Why discuss this topic? All Drums and Drones electroacoustic pieces are composed in adherence to the Just Intonation tuning system. All Drums and Drones acoustic pieces are constructed on the principles of Just Intonation though embrace elements outside of the system.
What is Just Intonation? It is a tuning system based on the naturally occurring acoustic phenomenon known as the harmonic series. What are harmonics? Harmonics are ‘building blocks’ of sound, kind of like a ‘sonic DNA’; these ‘building blocks’ function as individual pieces of a larger whole, in a similar way as most buildings are built of many pieces. For example, the tone of a person’s voice is actually a complex composite of many tones rather than just one. Harmonics come in two types: the fundamental and the overtones. There is only one fundamental; it is the lowest in pitch and often the most prominent. All of the other subsidiary pitches are the overtones; they are relatively quieter and higher in pitch. A key role of overtones is to help in differentiating and determining the unique characteristics of ‘sounds.’
How are harmonics related to the Just Intonation tuning system? A tuning system is a structure for defining the intervalic distance between pitches – a relative ‘highness’ or ‘lowness’ of sound. Regarding harmonics and the infinite number in which they individual exist, their interrelationship is defined according to the aforementioned harmonic series. This series can be thought of as a type of musical scale: it’s structure – the order of its pitches – follows a pattern in the same way a musical scale follows a pattern. The structural pattern of the harmonic series is what forms the basis for Just Intonation, or “nature’s tuning system” as it is commonly known. A cool aspect of the sequence and structural pattern of the harmonic series is that it is universal, it is always the same; the only way the harmonic series expresses ‘difference’ or change is through the relative volume levels of the various overtones along its sequence. (As a side note, the intonation of Just Intonation – the spacing of its pitches – is very different than that of 12-tone equal temperament, the tuning system that is the best for almost all contemporary ‘Westernized’ based musics).
What is the structure of Just Intonation? The pitches in a Just Intonation ‘scale’ are all theoretically derived from a single root pitch, a.k.a. the fundamental. By dividing the fundamental into equal parts, the subsidiary tones, a.k.a. the overtones, are revealed. For example, if a string is divided in half it then becomes two parts in relation to the whole; this can be expressed by the ratio 2:1. Each half will vibrate twice as fast and sound twice as high as the whole, a.k.a. the fundamental; this 2:1 ratio is commonly known as an “octave.” If the string is divided into three equal parts – expressed by the ratio 3:1 – then each third will vibrate three times as a fast and sound three times as high as the fundamental. With each new division of the fundamental a new pitch is yielded. With this theoretical method, all of the pitches of a Just Intonation scale exist in whole number relationships and consequently vibrate together in pure cyclical ratios. (In contrast, the relationship between pitches in 12-tone equal temperament exist in non-whole number relationships since they are based on the irrational ratio of the twelfth root of two).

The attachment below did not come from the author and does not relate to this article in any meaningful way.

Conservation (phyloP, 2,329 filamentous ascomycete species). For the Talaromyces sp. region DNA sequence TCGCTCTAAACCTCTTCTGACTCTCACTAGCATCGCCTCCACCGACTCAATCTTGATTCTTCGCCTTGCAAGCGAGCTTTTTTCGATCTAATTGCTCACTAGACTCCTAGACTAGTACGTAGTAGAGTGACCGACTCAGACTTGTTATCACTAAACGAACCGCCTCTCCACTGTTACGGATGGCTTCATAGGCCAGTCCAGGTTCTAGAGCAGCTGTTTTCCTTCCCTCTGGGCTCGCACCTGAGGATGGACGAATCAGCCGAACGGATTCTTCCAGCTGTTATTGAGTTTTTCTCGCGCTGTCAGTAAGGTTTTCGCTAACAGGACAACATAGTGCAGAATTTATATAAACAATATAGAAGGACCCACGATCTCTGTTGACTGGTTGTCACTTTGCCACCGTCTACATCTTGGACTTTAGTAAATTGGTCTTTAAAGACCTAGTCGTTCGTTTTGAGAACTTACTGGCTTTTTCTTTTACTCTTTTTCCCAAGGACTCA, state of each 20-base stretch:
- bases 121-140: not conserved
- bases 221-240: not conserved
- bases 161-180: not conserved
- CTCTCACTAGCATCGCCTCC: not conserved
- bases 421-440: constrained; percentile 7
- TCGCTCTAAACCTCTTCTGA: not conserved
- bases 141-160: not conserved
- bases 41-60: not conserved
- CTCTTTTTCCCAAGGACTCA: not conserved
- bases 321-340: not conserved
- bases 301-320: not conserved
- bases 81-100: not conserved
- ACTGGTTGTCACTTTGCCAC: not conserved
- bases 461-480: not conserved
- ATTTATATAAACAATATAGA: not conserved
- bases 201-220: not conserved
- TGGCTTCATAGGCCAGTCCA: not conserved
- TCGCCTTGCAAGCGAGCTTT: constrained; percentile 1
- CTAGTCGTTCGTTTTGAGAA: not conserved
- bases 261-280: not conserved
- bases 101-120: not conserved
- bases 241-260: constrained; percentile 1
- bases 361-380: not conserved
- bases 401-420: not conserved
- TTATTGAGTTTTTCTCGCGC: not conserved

Why should I care? Just Intonation treats sound waves as the physical objects that they are – though sound waves aren’t seen, they are heard and felt; its origins are in the innate natural physics of sound and it organizes its methods according to these ‘given’ acoustical properties. Central to Just Intonation is the premise that from one fundamental an endless infinity of possible overtones can be derived; this process occurs from the whole number divisions of the fundamental, i.e. 2:1, 3:1, 4:1, etc. Conversely, all overtones exist as derivations of the fundamental and hence are expressions of a singular source, the fundamental. When sound waves resonate together in this way, their cyclical vibrations are symbiotically ‘in tune’/in phase and accordingly reinforce their structural relationship: that each pitch (i.e. an overtone) is derived from and refers back to a singular point of origin (i.e. the fundamental). At this point the physical power of sound ‘unlocks’ to both suggest and impart an infinitely expanding psychoacoustic awareness. Just Intonation is a key to this lock.
Guitar innovator and music theorist Jon Catler demonstrating basic principles of Just Intonation:
*Just Intonation is a vast topic and can be a ‘slippery’ concept to describe. Each enthusiast of the system may have a different area of interest in regards to it, or preference for mode of explanation. Some of these various modes may overlap and some may not. The exposition that I present is not meant to be fully inclusive, though it covers core principles, but rather is an offering in the ways it appeals personally and how it functions in the compositions of Drums and Drones.